Thursday, February 21, 2019

What is a bare root fruit tree?

A bare root fruit tree is one that has been dug up while it is still dormant and the soil has been washed away, exposing the roots. Planting bare root fruit trees is an inexpensive way to start your backyard orchard.  There are several benefits to bare root fruit trees over potted fruit trees.

What is a bare root fruit tree?

Bare root fruit trees are grafted and then planted in a field. When these trees have grown to their desired height and girth, they are lifted from the soil and washed to expose the roots. This process would be harmful to most trees, but digging bare root trees is only done while the tree is dormant. In order to keep the tree alive, they must be kept dormant until they are ready to plant. Bare root trees that are dug up can be stored in a cool, humid place for several months and are shipped all around the country.

Graft Union of a Bare Root Fruit Tree

Bare root fruit trees are an inexpensive option

If you have time, and a limited budget, bare root fruit trees are the best way to start your backyard orchard. They typically cost half the price of a potted tree of similar size. Most bare root fruit trees are small, but grow rapidly once planted. In two to three years, your young tree could start producing fruit.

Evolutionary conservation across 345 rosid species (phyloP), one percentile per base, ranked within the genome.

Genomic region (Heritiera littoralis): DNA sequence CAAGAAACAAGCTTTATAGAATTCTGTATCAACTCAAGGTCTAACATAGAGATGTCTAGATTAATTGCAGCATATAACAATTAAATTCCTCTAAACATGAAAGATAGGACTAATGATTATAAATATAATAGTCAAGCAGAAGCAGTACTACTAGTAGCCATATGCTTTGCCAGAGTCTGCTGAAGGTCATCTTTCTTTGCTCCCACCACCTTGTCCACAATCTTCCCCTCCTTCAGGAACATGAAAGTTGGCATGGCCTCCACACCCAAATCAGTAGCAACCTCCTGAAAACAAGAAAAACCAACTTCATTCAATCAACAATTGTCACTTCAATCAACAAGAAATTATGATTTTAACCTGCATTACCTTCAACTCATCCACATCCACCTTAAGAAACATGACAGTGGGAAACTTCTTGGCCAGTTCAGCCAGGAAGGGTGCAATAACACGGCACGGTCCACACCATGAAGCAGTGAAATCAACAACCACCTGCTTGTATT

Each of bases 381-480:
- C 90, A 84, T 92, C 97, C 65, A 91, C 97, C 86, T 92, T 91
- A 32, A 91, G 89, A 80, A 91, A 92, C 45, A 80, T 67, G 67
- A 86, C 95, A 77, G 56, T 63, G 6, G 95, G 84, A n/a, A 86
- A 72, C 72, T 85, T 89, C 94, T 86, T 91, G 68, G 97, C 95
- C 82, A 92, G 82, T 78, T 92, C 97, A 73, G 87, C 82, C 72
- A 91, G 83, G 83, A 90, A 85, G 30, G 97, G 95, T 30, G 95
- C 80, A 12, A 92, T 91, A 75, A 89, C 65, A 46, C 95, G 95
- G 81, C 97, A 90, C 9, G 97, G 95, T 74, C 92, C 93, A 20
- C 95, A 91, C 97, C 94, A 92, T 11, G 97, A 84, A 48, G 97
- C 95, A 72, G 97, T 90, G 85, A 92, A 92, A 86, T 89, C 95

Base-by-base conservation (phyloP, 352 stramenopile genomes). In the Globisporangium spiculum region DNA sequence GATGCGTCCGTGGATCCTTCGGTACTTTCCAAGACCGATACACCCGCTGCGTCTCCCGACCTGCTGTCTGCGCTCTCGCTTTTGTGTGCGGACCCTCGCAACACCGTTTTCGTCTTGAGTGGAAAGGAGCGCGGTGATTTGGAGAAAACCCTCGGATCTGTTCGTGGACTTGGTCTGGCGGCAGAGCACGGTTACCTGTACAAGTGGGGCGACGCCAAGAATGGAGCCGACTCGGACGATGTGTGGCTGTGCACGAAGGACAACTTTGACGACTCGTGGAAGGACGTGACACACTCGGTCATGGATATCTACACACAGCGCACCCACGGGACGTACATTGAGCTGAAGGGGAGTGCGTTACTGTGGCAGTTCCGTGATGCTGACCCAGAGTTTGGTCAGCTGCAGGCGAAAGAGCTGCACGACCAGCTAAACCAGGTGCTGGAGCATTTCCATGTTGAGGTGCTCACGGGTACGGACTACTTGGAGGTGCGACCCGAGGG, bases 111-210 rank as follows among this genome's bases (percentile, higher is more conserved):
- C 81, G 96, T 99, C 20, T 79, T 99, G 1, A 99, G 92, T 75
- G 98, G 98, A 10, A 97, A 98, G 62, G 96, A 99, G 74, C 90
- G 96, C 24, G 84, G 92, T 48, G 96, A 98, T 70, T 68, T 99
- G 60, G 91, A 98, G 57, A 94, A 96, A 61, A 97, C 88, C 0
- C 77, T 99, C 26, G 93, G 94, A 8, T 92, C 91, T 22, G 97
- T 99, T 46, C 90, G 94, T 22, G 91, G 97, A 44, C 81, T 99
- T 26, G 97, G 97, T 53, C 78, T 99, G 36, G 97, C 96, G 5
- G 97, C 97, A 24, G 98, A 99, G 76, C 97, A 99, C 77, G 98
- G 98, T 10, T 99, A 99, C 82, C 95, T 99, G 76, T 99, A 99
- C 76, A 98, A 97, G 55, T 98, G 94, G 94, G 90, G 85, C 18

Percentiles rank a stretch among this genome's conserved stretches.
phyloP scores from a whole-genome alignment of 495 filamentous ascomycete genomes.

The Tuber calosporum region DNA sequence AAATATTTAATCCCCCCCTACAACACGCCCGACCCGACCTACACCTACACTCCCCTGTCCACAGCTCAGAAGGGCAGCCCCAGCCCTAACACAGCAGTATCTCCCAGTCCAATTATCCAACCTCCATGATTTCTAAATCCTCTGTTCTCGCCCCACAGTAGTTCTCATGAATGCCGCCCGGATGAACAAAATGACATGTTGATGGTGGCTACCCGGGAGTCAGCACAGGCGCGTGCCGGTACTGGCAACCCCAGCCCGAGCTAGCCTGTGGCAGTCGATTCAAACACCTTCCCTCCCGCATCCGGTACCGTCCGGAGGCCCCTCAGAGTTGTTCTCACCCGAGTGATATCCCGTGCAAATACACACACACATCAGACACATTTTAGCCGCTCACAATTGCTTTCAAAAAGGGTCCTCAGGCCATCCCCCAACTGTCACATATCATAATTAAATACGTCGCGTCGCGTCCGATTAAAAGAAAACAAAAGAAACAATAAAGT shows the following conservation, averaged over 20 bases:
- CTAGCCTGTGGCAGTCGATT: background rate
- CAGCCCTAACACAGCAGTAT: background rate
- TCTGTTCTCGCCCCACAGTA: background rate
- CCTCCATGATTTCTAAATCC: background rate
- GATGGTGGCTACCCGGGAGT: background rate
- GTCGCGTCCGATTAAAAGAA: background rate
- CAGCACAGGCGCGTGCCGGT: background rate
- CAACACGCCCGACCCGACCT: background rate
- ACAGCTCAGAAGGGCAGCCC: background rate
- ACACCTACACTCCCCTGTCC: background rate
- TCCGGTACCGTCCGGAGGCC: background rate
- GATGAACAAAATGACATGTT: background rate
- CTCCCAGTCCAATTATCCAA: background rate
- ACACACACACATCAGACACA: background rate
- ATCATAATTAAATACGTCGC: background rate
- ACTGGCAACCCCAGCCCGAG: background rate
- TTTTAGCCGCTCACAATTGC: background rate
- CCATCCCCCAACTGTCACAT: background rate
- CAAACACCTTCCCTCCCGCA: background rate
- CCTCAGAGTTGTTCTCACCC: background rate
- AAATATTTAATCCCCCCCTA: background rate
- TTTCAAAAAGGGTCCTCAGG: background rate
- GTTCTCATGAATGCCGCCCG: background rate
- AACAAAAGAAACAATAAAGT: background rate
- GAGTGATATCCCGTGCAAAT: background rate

Pros and cons to bare root fruit trees

Bare root fruit trees are superior to potted fruit trees for many reasons. There are some limitations though.

First, let's discuss the benefits to planting bare root trees over potted trees. Because bare root trees have no soil around their roots, they are easy to transport, manuver, and plant. They are light weight and quite durable. Having their roots exposed will allow you to make sure that the roots are buried at the correct depth at planting. Also, the exposed roots will allow you to spread the roots out in every direction at planting, preventing them from circling or girdling your tree as it matures. Potted trees will often have roots that grow in circles. This is not a significant problem when the tree is small, but as it matures the circling roots will cut other roots off and could cause your tree to fail prematurely. Another benefit to bare root trees is that your tree will be allowed to grow in your native soil rather than allowing it to become dependant on the growing medium found in a pot.

Spread out Root to Prevent Circling Root

Now let's discuss some of the limitations to bare root fruit trees. Bare root fruit trees are dug and shipped when they are dormant. To minimize stress on the tree it is imperative that they be planted in the early spring while they are still dormant. This will allow the tree to slowly transition from dormancy to active growth. Planting bare root trees too late, or in dry weather or high temperatures will dry out roots and branches and could cause more stress on the tree, decreasing your success. Because of these limitations, it is important to plan well in advance so you can order and receive your tree within the proper planting window for your growing climate.